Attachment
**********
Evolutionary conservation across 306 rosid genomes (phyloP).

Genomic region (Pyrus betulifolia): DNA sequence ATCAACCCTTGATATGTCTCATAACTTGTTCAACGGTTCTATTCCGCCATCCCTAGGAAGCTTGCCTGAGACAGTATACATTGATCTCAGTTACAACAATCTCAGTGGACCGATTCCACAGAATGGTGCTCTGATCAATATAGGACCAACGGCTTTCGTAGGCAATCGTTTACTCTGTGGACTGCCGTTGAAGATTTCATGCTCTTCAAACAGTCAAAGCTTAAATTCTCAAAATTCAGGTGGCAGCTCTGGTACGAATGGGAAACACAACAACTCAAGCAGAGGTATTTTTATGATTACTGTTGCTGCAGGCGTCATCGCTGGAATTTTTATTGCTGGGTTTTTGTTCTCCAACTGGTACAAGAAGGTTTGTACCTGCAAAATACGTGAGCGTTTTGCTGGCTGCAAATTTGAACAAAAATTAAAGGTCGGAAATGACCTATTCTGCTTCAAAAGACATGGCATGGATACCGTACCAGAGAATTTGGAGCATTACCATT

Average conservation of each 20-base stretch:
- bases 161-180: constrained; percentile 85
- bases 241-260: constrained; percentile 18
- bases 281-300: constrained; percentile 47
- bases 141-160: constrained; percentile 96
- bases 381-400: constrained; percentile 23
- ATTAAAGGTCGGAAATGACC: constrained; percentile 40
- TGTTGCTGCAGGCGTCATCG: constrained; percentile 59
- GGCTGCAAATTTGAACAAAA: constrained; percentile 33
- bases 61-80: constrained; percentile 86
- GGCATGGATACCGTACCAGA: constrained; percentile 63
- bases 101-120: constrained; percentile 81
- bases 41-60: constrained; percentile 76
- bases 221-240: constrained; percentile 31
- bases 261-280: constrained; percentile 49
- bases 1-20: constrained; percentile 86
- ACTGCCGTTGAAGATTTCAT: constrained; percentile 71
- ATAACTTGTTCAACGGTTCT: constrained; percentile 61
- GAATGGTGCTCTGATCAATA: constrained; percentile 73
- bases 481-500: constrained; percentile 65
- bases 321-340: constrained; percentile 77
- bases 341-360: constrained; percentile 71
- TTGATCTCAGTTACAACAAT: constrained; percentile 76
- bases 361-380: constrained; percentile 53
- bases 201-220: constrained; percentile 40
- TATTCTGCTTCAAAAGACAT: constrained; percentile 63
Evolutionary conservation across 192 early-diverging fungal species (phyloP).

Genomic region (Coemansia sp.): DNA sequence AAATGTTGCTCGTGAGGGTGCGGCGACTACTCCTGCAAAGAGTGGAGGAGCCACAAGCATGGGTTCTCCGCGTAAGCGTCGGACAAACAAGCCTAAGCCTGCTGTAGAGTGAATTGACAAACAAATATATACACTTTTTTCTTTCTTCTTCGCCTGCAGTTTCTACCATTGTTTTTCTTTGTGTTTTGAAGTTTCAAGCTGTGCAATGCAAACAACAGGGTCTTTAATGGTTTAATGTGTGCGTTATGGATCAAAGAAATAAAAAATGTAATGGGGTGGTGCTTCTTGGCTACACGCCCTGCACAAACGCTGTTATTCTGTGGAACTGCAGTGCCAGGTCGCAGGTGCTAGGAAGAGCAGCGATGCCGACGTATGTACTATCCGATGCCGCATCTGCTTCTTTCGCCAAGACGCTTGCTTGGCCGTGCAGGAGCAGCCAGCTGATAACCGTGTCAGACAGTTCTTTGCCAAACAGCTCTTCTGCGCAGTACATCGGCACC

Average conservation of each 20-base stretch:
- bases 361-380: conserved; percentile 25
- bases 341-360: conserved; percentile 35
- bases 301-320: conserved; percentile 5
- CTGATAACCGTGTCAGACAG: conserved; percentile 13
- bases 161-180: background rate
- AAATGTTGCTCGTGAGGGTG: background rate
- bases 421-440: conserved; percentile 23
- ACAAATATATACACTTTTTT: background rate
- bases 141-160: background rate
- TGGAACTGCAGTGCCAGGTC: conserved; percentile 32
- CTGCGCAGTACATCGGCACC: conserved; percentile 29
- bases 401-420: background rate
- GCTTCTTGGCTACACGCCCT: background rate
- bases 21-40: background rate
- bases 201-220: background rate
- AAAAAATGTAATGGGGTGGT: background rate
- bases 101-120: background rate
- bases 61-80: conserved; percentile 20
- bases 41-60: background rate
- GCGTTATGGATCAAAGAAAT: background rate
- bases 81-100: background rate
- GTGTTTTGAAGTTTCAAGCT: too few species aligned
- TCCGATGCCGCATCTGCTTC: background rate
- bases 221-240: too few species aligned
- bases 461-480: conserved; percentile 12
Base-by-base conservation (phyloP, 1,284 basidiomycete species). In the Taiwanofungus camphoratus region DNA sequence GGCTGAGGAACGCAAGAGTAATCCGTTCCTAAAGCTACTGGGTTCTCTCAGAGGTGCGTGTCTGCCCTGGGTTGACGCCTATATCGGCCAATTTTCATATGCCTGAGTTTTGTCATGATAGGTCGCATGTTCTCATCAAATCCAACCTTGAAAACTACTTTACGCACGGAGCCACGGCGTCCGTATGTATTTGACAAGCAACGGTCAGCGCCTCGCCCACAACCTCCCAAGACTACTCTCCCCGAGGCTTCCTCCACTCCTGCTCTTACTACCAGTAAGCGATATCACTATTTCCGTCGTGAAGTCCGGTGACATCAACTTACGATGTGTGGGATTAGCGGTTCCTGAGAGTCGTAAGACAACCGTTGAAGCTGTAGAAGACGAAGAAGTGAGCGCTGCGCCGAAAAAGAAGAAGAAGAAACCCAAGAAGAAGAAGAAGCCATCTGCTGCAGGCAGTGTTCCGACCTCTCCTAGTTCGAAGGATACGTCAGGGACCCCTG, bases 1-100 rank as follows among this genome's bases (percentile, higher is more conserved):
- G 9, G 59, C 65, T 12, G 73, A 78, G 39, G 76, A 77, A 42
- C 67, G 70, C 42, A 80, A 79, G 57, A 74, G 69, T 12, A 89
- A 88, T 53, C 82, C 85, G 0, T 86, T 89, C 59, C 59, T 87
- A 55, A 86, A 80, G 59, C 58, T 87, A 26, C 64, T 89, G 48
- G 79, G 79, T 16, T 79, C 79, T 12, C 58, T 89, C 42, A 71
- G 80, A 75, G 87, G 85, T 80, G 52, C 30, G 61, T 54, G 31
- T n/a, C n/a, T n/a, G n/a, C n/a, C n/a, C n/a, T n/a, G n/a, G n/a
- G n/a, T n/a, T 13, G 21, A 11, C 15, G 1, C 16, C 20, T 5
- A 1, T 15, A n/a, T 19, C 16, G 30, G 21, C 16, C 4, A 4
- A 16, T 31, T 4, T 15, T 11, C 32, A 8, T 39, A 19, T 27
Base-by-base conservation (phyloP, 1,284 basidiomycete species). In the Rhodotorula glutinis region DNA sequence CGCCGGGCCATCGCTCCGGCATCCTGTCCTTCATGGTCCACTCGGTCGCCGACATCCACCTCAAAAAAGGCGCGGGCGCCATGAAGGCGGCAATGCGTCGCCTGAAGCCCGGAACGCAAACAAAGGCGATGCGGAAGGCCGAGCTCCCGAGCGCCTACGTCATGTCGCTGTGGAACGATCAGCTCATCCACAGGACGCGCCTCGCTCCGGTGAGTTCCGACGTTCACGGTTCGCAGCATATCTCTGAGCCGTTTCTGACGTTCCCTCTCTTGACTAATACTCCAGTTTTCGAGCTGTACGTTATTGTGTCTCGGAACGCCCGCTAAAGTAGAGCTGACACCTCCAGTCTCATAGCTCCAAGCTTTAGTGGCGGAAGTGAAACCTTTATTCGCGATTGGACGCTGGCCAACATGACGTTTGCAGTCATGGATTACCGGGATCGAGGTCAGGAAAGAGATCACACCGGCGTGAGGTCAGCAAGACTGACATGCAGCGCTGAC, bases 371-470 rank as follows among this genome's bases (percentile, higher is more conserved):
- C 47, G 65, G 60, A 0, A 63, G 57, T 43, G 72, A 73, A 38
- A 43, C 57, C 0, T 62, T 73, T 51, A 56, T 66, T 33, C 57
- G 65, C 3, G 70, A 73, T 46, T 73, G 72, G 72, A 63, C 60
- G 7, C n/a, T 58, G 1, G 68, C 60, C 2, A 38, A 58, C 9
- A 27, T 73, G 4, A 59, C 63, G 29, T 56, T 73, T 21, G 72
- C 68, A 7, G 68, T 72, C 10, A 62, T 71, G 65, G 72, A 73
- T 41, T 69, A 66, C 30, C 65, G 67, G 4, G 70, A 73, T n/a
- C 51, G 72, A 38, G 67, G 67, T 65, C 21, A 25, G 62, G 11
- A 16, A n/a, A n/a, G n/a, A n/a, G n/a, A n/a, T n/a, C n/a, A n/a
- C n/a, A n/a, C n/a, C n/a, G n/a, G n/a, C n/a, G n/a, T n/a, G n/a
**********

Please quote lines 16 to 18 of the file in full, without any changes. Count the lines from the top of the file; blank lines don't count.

- bases 221-240: constrained; percentile 31
- bases 261-280: constrained; percentile 49
- bases 1-20: constrained; percentile 86